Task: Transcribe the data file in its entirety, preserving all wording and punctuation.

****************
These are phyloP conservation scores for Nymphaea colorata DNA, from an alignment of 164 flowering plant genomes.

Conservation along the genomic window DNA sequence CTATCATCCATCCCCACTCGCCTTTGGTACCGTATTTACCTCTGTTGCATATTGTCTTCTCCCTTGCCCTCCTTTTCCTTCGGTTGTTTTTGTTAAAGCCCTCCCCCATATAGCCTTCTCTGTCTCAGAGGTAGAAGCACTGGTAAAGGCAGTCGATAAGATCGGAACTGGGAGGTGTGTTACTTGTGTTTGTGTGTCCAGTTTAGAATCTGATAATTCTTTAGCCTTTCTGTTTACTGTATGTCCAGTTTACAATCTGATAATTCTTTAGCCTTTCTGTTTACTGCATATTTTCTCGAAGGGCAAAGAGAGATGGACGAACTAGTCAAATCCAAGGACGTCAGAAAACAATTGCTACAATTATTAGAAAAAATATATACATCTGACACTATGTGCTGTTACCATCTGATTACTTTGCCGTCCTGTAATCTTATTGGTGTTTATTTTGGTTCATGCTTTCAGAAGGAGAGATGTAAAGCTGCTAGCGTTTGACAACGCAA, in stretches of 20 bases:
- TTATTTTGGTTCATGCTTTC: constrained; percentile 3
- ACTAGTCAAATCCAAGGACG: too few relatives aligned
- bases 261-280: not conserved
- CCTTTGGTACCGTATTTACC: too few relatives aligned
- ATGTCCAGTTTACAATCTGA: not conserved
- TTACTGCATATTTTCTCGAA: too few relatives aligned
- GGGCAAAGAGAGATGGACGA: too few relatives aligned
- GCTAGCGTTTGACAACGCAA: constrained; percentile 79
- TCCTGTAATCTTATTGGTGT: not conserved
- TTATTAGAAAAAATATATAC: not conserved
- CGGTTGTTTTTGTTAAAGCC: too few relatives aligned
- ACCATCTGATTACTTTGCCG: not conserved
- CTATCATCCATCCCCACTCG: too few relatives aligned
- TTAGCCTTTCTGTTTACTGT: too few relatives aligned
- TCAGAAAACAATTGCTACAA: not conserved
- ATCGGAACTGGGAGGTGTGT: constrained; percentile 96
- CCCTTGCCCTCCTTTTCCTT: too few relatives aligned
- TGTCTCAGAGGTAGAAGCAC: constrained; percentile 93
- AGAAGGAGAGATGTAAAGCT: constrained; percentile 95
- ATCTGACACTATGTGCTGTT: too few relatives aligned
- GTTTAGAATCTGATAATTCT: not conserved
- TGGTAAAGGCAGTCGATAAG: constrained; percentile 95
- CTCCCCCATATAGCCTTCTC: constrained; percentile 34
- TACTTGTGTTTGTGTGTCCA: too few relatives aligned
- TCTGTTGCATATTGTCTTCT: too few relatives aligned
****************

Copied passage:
These are phyloP conservation scores for Nymphaea colorata DNA, from an alignment of 164 flowering plant genomes.

Conservation along the genomic window DNA sequence CTATCATCCATCCCCACTCGCCTTTGGTACCGTATTTACCTCTGTTGCATATTGTCTTCTCCCTTGCCCTCCTTTTCCTTCGGTTGTTTTTGTTAAAGCCCTCCCCCATATAGCCTTCTCTGTCTCAGAGGTAGAAGCACTGGTAAAGGCAGTCGATAAGATCGGAACTGGGAGGTGTGTTACTTGTGTTTGTGTGTCCAGTTTAGAATCTGATAATTCTTTAGCCTTTCTGTTTACTGTATGTCCAGTTTACAATCTGATAATTCTTTAGCCTTTCTGTTTACTGCATATTTTCTCGAAGGGCAAAGAGAGATGGACGAACTAGTCAAATCCAAGGACGTCAGAAAACAATTGCTACAATTATTAGAAAAAATATATACATCTGACACTATGTGCTGTTACCATCTGATTACTTTGCCGTCCTGTAATCTTATTGGTGTTTATTTTGGTTCATGCTTTCAGAAGGAGAGATGTAAAGCTGCTAGCGTTTGACAACGCAA, in stretches of 20 bases:
- TTATTTTGGTTCATGCTTTC: constrained; percentile 3
- ACTAGTCAAATCCAAGGACG: too few relatives aligned
- bases 261-280: not conserved
- CCTTTGGTACCGTATTTACC: too few relatives aligned
- ATGTCCAGTTTACAATCTGA: not conserved
- TTACTGCATATTTTCTCGAA: too few relatives aligned
- GGGCAAAGAGAGATGGACGA: too few relatives aligned
- GCTAGCGTTTGACAACGCAA: constrained; percentile 79
- TCCTGTAATCTTATTGGTGT: not conserved
- TTATTAGAAAAAATATATAC: not conserved
- CGGTTGTTTTTGTTAAAGCC: too few relatives aligned
- ACCATCTGATTACTTTGCCG: not conserved
- CTATCATCCATCCCCACTCG: too few relatives aligned
- TTAGCCTTTCTGTTTACTGT: too few relatives aligned
- TCAGAAAACAATTGCTACAA: not conserved
- ATCGGAACTGGGAGGTGTGT: constrained; percentile 96
- CCCTTGCCCTCCTTTTCCTT: too few relatives aligned
- TGTCTCAGAGGTAGAAGCAC: constrained; percentile 93
- AGAAGGAGAGATGTAAAGCT: constrained; percentile 95
- ATCTGACACTATGTGCTGTT: too few relatives aligned
- GTTTAGAATCTGATAATTCT: not conserved
- TGGTAAAGGCAGTCGATAAG: constrained; percentile 95
- CTCCCCCATATAGCCTTCTC: constrained; percentile 34
- TACTTGTGTTTGTGTGTCCA: too few relatives aligned
- TCTGTTGCATATTGTCTTCT: too few relatives aligned